The Voice of the Earth: An Exploration of Ecopsychology
Simon & Schuster, 1992
Ecopsychology as a named concept is now a quarter of a century old, so I decided to go spelunking into some of the foundational texts. This is the book that started it all.
When I was first learning about ecopsychology, my instructor, Dr. Thomas Doherty, described how there are three generations of ecopsychology. The first, coming out of the initial few years of its development, has a decidedly countercultural feel to it. It’s full of criticisms of society as a whole, and something of an aversion to formal research. (Later generations have been more open to studies, as the peer-reviewed journal Ecopsychology demonstrates.)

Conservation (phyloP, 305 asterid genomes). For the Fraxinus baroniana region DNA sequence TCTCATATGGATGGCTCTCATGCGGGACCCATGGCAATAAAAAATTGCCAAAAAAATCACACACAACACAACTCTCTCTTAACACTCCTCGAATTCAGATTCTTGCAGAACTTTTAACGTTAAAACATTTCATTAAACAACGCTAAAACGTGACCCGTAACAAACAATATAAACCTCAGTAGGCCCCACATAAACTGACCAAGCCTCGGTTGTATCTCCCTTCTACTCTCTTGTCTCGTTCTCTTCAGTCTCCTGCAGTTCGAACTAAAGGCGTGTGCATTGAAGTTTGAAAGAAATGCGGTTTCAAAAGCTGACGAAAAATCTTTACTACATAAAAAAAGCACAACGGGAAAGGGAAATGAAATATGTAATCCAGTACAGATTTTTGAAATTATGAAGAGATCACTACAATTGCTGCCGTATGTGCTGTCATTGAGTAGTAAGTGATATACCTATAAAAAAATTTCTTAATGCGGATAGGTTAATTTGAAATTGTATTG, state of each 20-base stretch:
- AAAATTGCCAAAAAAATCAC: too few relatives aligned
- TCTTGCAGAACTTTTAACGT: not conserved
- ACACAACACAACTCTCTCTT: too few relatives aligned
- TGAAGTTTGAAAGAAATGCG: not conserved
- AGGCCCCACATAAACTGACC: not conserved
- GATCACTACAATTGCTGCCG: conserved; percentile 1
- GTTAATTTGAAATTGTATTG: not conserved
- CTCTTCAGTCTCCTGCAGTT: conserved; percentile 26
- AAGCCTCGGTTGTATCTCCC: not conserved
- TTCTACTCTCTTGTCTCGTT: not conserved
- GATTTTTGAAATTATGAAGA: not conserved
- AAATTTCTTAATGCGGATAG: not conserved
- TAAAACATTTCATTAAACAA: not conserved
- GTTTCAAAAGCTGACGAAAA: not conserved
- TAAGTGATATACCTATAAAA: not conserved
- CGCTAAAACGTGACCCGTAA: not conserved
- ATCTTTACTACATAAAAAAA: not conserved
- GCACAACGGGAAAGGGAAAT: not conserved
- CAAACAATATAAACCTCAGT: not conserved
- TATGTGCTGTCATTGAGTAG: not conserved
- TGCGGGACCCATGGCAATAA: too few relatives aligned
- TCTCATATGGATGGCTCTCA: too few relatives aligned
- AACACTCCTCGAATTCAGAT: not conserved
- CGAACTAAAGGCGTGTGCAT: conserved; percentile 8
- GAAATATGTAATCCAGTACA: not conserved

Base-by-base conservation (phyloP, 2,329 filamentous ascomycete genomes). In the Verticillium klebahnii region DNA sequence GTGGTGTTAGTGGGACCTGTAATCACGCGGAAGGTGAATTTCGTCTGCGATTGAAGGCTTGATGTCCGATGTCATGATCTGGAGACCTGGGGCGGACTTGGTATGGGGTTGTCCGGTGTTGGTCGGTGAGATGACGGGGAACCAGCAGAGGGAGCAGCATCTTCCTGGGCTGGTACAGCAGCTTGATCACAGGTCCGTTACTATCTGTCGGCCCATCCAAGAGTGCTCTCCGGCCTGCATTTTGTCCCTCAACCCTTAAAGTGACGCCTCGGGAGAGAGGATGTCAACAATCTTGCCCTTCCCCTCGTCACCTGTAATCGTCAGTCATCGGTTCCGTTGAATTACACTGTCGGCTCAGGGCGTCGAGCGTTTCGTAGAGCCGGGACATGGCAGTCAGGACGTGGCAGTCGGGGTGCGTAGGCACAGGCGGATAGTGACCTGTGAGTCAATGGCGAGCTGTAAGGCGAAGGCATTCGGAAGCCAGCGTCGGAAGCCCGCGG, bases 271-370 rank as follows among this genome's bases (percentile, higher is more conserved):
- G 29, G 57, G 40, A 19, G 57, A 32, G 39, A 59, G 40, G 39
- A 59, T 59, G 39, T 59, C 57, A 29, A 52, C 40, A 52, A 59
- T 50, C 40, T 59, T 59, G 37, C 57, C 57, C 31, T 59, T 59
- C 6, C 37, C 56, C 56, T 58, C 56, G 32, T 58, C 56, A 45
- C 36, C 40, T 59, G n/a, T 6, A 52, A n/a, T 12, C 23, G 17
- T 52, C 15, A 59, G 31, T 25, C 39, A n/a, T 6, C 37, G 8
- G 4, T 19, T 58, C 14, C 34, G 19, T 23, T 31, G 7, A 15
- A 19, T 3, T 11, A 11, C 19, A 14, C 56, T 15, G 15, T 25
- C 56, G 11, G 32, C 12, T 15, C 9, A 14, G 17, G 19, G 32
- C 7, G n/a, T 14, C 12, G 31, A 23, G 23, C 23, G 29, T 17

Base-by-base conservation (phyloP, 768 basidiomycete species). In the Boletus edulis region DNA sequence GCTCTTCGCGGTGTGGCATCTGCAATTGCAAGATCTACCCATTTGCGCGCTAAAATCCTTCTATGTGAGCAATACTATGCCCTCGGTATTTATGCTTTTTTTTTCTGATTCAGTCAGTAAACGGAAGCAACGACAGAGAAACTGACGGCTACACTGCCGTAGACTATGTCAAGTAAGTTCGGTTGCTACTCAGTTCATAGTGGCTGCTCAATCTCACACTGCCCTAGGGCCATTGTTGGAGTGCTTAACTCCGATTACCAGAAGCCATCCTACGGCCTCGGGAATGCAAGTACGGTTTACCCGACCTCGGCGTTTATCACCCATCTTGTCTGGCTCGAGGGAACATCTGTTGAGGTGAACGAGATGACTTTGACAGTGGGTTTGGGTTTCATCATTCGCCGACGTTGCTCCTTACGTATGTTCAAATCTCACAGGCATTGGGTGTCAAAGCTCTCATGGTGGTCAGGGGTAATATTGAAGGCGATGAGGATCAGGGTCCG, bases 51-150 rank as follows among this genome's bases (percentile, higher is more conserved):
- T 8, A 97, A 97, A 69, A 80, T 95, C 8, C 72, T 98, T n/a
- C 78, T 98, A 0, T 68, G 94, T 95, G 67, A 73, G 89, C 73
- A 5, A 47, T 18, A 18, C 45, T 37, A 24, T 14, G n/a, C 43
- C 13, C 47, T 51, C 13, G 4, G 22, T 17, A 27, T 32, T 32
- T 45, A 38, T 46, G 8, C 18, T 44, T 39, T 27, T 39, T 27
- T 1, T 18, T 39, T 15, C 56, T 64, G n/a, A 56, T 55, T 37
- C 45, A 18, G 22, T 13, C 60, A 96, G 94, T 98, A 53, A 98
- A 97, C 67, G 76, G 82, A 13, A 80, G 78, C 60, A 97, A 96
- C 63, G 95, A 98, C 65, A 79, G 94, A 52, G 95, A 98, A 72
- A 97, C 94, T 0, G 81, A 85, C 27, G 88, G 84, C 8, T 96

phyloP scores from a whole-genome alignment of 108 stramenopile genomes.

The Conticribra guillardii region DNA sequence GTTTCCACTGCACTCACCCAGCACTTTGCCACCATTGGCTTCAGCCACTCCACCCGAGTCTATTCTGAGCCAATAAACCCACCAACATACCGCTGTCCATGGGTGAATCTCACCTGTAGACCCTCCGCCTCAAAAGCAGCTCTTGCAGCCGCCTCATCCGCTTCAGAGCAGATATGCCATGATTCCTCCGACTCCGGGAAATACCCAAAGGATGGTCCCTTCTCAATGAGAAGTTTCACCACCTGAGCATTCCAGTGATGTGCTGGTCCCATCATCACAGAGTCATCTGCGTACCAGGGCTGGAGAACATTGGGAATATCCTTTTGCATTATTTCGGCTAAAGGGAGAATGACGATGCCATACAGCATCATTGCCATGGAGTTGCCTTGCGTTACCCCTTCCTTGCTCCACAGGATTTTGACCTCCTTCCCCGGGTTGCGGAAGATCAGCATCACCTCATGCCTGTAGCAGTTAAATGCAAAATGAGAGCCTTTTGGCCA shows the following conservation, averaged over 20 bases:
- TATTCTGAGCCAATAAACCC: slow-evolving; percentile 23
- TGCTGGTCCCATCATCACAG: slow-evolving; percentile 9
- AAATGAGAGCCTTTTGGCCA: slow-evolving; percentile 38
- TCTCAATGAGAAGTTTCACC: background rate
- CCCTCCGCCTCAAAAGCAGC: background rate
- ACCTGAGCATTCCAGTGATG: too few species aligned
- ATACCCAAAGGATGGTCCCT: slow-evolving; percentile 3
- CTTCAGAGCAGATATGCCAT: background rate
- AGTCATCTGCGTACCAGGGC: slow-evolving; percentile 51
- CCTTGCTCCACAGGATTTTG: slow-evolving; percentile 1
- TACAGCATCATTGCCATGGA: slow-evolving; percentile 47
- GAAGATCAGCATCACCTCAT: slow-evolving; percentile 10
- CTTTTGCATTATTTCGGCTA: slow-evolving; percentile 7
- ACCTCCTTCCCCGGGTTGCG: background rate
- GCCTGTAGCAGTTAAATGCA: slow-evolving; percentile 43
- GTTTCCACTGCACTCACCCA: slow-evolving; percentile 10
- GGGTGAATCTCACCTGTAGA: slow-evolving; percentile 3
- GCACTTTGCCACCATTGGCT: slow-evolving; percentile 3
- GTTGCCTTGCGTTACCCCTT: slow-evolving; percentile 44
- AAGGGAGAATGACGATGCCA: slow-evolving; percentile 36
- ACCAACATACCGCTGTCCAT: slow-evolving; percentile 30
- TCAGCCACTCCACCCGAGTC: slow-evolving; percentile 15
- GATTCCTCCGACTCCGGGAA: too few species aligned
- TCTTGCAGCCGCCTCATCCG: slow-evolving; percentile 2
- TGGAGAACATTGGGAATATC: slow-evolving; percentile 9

After re-reading this book, I’m unsurprised by how anti-authoritarian early ecopsychology was. Roszak’s book is a long letter to Western society on how we’ve distanced ourselves from nature and how this has had a devastating impact not just on the planet itself, but on our psyches. It’s far from being simply an accusatory jeremiad, though, for the author draws on a variety of disciplines from philosophy to religion to support his assertions, culminating in a brief but concise description of a potential solution: ecopsychology.